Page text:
The FBCB2/BFT computer systems harness DRS technology to provide tactical units with GPS data and the abilities to track and decipher friends and foes via a combat identification system, to interface with terrestrial communication radios, and to access a satellite communications system.
“The technology shift to multicore processor architectures—such as seen with Intel, AMD, the PowerPC, and the Cell BE—will bring significant increases in performance density for small rugged systems,” Mercury’s Pool says. “Performance density is how much computational performance can be integrated into a given size, weight, and power (SWAP) footprint.”
Servers in severe conditions
“Battlefield computing is all about severely constrained environments, where there is a high premium on SWAP and where thermal and kinetic management can make the marginal difference between survivability and failure, in combat,” says William E. Kehret, president and CEO, Themis in Fremont, Calif.
Themis engineers have focused on the server side of these applications, concentrating on modular maintainability and SWAP efficiency, and are at work on next-generation server architectures and infrastructure software to support the networked battlefield of the future.
“One of the most recent architectural trends to address efficient battlefield computing is the hosting of server oriented architecture (SOA) applications, on virtualized servers,” Kehret continues.
U.S. Marine Corps officials reportedly plan to take server virtualization software into war in an effort to improve the way IT is deployed on the battlefield. The U.S. Marine Corps, which operates roughly 12,000 x86-based servers, is adopting an enterprise-wide approach to virtualization. In partnership with VMware Inc. of Palo Alto, Calif., the U.S.M.C. plans to reduce its current total of roughly 300 data centers to just 30 facilities and 100 mobile platforms.
“The virtualization of applications off dedicated computers, using service oriented architectures, the hosting of those applications on virtualized machines running on multicore, multithreaded server platforms, all interconnected by high-performance networks, with distributed security and user authentication, are the wave of the future, not just in military computing but in all mission critical computing, commercial and military alike,” Kehret says.
High performance, small size
“Our products allow the DOD and first responders to move true computing capability closer to the end users without forcing them to accept lower-performing mobile processors or lower-capacity storage devices,” says Scott Kongable, president of Crystal Group Inc. in Hiawatha, Iowa.
Crystal Group offers rugged servers, displays, and storage systems using commercially available electronics. Kongable and his team at Crystal Group are receiving increased requests for large amounts of storage, with attached processing, in a rugged enclosure.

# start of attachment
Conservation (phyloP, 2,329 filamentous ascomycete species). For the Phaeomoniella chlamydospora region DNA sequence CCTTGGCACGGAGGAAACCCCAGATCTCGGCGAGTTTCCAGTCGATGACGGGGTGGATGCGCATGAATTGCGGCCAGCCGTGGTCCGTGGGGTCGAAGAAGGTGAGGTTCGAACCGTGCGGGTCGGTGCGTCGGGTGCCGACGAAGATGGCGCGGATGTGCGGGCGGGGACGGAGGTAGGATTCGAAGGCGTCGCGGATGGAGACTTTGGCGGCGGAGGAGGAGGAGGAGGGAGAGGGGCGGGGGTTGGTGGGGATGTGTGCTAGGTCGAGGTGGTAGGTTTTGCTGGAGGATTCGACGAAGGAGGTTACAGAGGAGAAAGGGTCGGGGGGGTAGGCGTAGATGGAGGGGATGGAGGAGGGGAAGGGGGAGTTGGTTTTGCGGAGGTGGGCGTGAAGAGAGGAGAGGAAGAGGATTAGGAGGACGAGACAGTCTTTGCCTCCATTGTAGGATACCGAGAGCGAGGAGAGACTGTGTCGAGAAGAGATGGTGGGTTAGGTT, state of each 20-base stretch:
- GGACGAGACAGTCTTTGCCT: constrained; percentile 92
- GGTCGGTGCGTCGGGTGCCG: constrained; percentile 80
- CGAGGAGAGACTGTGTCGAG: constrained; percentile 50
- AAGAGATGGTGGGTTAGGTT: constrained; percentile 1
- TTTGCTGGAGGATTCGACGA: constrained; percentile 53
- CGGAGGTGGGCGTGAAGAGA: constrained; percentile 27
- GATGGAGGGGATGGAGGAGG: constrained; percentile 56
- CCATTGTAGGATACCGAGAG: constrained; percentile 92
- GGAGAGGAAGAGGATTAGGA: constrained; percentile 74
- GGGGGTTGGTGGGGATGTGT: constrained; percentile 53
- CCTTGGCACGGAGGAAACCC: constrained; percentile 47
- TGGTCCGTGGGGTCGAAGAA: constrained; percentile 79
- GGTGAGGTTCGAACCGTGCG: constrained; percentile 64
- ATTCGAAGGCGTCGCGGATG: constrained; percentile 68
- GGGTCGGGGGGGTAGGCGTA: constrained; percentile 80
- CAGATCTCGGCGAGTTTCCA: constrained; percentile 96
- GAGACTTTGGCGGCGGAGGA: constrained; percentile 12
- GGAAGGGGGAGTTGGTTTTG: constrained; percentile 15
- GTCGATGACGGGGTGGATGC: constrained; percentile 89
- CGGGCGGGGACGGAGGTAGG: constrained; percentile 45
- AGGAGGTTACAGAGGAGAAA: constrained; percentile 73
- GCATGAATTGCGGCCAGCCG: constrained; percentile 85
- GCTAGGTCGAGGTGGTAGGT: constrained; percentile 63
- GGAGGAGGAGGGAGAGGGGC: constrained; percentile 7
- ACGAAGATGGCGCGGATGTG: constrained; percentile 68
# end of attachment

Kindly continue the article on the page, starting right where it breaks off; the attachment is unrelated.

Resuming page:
“We have designed the rugged chassis and techniques to allow the use of commercially available motherboards, processors, memory, and storage in high-temperature, high-vibration, and high mechanical shock environments,” says Kongable. “Our servers are manufactured from milled aircraft aluminum, which reduces the flexing that electronics experience during vibration and shock, and provides improved heat dissipation. We also ruggedize the commercial motherboards, power supplies, etc., used in our servers. It allows the user to stay on the leading edge of computing capability without sacrificing the environmental performance they need.”
Shortened 2U units of Crystal Group’s RS232-S13 and RS232-S17 servers help form steering and navigation subsystems in DDG-class vehicles.
The speed at which products that meet specific environmental or form factor requirements can be designed and fielded is another important consideration for military users, acknowledges Kongable. “Users know they need to use commercial technology for cost and performance reasons, but they also have specific demands with respect to environmental, form factor, I/O, and so on,” he explains. “Our approach in dealing with the needs of the user community is to bring all our design and manufacturing in-house, providing quick, cost-effective response to those needs.”
One example involved the development and shipment of a 4U server/NAS (network attached storage, model RS47F) approximately five weeks from initial contact with the customer. Moreover, Crystal Group’s new RS232-S13 and RS232-S17 servers, based on the company’s standard 2U RS235, have been adopted for steering and navigation subsystems in the DDG Modernization Program. The RS series servers’ modular design enabled Crystal Group engineers to create custom designs to meet the customer’s mechanical requirements for shorter, rugged systems to fit into the available space.
Crystal Group’s Kongable is enthusiastic about the future of rugged computing platforms on the digital battlefield, as are various executives at industry-leading technology firms. For example, Crystal Group’s focus on providing the latest computational and storage capability in the smallest and lightest form factors possible is anticipated to extend to wearable computers and displays, among other innovations. “There is increasing demand for sealed and immersible servers that provide the greatest computational capability in high sand/dust, high-temperature environments,” says Kongable.